Sunday, September 09, 2012

The Great Mint Julep Controversy of 1933

Eddie of the Astor (L), Irvin S. Cobb (R), and
Heywood Broun (seated) at the Infamous
Mint Julep Trial, July 1933
What's the proper liquor for use in a mint julep? Bourbon whiskey or rye? What about rum or brandy, or even gin? 

Most drinkers today would immediately answer, "Bourbon, of course," but it wasn't always this way. Back in the 19th century, any one of those liquors might be found in a julep. Rum, in fact, was the original base, though it was supplanted by brandy in the early days of the Republic. Whiskey rose to julep prominence only after the Civil War, and Kentuckians and Marylanders debated hotly whether Bourbon or rye was the proper variety for juleps.

Last year in the Charleston City Paper, I speculated that the near-ubiquity of Bourbon as the liquor of choice for mint juleps today was largely due to the Kentucky Derby, at which juleps have been the signature cocktail for over a century. But, the more I look into matters, the more I suspect that the Kentucky-born newspaper man and humorist Irvin S. Cobb might actually share a lot of the blame.

In July 1933, still several months before the repeal of Prohibition, Cobb challenged “Eddie of the Astor”, a well-known bartender from the Hotel Astor, to a mint julep showdown. The challenge was sparked when Cobb overheard Eddie say that a proper julep should be made with brandy. “Brandy?” Cobb reportedly said. “Putting brandy in a mint julep is like putting ketchup in iced tea.” The contest was set for July 13th at Cobb’s Park Avenue apartment.

As late as 1933, it seems, there was still a rich diversity of liquors employed in the julep world. Cobb’s challenge, columnist H. Allen Smith noted, originated out of “a controversy over the potability of the Kentucky mint julep as compared with all other forms of julep.” 

H. L. Mencken, the famed Baltimore journalist and critic, upon hearing of the contest, harrumphed that both Cobb and Eddie were wrong. “In Maryland we use rye whiskey. Bourbon puts too much meat on the consumer,” a perhaps not so veiled dig at Cobb's substantial girth. Mencken declined to participate, saying he had to head back home to Baltimore “to watch the hanging of a gentleman who put Bourbon whiskey in a julep.”

Cobb enlisted Heywood Broun, the popular columnist for the New York World-Telegram, to serve as the contest's judge. For his “Kentucky julep”, Cobb broke out a bottle of Belmont Bourbon distilled in 1901 and obtained from Louisville’s Pendennis Club. Eddie of the Astor was given a bottle of brandy  by Cobb and, when he requested a bit of Jamaican rum for his “Cosmopolitan julep”, he was provided with the closest thing Cobb could find in his basement: Bacardi.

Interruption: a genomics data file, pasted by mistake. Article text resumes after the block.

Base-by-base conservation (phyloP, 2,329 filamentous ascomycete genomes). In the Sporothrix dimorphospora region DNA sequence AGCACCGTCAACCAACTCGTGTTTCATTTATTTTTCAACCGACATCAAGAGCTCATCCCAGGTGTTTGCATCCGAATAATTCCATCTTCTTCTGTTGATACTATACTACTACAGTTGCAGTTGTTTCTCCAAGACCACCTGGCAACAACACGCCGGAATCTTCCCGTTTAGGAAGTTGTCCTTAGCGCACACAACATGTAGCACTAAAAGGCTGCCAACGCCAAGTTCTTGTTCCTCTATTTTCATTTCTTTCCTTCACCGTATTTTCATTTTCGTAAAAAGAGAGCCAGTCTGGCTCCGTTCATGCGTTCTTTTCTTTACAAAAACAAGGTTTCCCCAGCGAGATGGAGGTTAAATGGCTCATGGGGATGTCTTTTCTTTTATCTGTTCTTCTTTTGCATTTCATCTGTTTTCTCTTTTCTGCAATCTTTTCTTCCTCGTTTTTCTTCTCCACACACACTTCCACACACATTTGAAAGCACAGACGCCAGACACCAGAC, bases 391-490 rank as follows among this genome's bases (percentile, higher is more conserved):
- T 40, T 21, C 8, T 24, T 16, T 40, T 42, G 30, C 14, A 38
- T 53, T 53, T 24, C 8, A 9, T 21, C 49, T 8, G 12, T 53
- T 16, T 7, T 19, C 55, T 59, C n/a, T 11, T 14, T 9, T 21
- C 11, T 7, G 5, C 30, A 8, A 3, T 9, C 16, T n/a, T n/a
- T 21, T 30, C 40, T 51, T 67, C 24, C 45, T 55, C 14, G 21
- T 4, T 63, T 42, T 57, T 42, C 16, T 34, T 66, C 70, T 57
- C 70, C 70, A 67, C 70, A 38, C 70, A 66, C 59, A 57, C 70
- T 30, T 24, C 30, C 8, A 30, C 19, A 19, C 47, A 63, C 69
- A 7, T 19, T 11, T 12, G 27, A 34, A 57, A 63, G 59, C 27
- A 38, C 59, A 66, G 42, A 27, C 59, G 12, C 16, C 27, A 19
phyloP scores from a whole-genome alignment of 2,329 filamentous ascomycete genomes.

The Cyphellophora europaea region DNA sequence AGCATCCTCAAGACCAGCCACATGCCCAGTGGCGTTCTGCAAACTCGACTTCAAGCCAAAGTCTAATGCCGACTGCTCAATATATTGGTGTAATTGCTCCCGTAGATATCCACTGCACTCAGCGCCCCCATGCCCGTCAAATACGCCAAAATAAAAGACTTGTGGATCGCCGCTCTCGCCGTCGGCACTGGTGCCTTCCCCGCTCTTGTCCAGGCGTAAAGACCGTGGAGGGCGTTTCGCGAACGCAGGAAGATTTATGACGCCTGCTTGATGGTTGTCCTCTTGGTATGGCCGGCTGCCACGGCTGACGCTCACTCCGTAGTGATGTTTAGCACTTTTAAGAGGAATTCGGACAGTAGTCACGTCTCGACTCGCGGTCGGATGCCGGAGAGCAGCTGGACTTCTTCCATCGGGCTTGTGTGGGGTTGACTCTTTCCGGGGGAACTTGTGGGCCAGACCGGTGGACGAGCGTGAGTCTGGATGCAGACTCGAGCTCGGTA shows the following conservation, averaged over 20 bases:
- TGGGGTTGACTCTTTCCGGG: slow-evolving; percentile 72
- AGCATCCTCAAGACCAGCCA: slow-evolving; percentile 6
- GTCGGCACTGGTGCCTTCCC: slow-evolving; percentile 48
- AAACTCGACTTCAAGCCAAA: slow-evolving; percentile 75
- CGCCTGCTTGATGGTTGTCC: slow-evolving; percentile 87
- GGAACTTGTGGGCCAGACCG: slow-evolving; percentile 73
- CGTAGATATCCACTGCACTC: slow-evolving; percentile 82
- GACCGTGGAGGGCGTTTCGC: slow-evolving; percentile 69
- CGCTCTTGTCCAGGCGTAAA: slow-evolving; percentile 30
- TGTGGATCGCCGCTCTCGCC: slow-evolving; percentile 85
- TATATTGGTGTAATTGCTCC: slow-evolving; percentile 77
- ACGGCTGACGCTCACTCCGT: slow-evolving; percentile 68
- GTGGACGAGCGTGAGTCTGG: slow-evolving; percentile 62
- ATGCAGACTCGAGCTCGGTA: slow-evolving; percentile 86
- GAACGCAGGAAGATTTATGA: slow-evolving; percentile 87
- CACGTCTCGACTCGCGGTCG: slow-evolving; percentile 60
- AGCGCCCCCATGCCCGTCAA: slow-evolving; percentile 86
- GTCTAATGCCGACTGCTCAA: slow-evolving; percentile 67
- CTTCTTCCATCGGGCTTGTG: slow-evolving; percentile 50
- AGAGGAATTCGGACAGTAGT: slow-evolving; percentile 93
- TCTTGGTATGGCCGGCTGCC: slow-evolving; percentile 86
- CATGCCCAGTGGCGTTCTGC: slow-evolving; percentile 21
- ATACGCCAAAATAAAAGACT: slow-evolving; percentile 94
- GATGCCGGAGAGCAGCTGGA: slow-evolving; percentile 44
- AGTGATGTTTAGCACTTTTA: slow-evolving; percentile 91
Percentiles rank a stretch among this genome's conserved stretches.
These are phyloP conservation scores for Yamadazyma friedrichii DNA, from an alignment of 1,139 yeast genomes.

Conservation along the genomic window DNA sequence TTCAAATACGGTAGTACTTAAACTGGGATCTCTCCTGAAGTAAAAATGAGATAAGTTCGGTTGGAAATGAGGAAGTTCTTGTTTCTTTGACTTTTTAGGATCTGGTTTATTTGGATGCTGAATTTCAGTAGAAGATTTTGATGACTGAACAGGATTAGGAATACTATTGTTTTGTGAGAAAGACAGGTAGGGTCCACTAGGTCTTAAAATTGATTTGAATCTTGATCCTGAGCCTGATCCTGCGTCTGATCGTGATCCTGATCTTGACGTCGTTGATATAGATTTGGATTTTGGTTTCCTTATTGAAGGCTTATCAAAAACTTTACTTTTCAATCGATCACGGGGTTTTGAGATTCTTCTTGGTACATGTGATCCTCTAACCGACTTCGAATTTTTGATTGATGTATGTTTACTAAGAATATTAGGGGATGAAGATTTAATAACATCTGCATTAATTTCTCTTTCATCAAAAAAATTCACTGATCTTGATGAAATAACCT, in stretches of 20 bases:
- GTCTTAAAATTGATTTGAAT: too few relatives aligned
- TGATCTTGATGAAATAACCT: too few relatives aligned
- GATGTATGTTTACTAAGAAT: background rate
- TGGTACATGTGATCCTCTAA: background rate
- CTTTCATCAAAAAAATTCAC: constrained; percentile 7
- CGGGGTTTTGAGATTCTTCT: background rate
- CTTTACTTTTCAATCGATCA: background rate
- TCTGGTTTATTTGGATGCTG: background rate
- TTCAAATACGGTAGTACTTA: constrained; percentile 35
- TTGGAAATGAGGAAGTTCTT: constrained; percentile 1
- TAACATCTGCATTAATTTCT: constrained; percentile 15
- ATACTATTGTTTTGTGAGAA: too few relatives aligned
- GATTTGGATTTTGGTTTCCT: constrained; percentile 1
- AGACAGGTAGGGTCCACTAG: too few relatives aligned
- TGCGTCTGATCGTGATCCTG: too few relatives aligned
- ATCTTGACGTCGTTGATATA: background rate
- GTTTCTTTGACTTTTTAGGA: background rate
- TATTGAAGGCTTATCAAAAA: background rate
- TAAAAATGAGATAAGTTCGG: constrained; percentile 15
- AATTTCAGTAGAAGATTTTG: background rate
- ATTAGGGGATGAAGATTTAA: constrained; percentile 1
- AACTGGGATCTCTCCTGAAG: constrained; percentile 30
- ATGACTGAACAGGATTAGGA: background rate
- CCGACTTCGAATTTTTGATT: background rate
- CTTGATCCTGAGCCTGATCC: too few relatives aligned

In alternating succession, Broun downed three of Cobb’s Bourbon juleps and three of Eddie’s brandy ones, then retired to a bedroom for a nap. He awoke a half hour later, fortified himself with three cups of coffee, then banged out his decision on Cobb’s typewriter. “Judgment is rendered in favor of Mr. Cobb and the mint julep compounded out of Kentucky Bourbon,” he declared. “Eddie of the Astor is guilty of a heresy in using brandy as a base.” He took the opportunity to take a swipe at rye, too, declaring it “Communistic, Atheistic, and against the dignity of man” to commit “such gross violations of the code as using rye whiskey, or that great abomination, the gin julep.”

Eddie of the Astor, for his part, took the defeat graciously, though he did note that he was a little out of practice, thanks to the whole Prohibition thing, and added, “I wish the press to know that it was not really Mr. Cobb that won, but really his liquor.” He did have  a point: it’s sort of hard to compete with 32-year-old Bourbon when all you’ve got is a bottle of Prohibition-era brandy and some bootleg Bacardi.

Predictably, newspapers in Maryland and in New Orleans cried foul. Marshall Ballard, the editor of the New Orleans Item, protested that what Cobb had actually created was not a mint julep but a mint smash. “Both are good,” he declared, “but the julep demands more solicitude and time.”

With a smash, Ballard explained, either Bourbon or rye is put in a glass with sugar, mint leaves, and crushed ice and agitated with a spoon until the mint leaves are crushed and the outside of the glass coated with a fine frost. For a julep, “you soak as much mint as possible in as much Bourbon as you can afford for about three weeks.” The resulting greenish brown liquor is stored in a jug and mixed with ice and sugar just before drinking, and is, Ballard claimed, a “slightly smoother and mellower product” than the quick-made smash.

Cobb's contest may not have decided the issue once and for all, but in the wake of Repeal more and more Americans turned to Bourbon when stirring up a frosty julep. I, for one, am partial to rye, but almost a full century of Kentucky propaganda puts me decidedly in the minority.


Gene said...

Great post! I love that so many people weighed in on this at the time. I will always love Mencken and he was wise not to participate in a contest that was, seems to me, more than a little rigged. Cobb was definitely taking advantage of the 'home court' and most likely supplying Eddie with something pretty close to rotgut. Still, I like the passion and intensity of the regional rivalries. Great fun!

Robert said...

Yes, I'm starting to get downright suspicious of those Kentuckians and their dirty julep tricks!

NMissC said...

I'm curious about the New Orleans version of the julep. I apparently have only had mint smashes.

I'm also interested in the history here, tracking the usual course for many American cocktails-- originally brandy, then rye, and most recently bourbon. As much as I like bourbon, it's nice to see bartenders working with versions from throughout history.

Popular Posts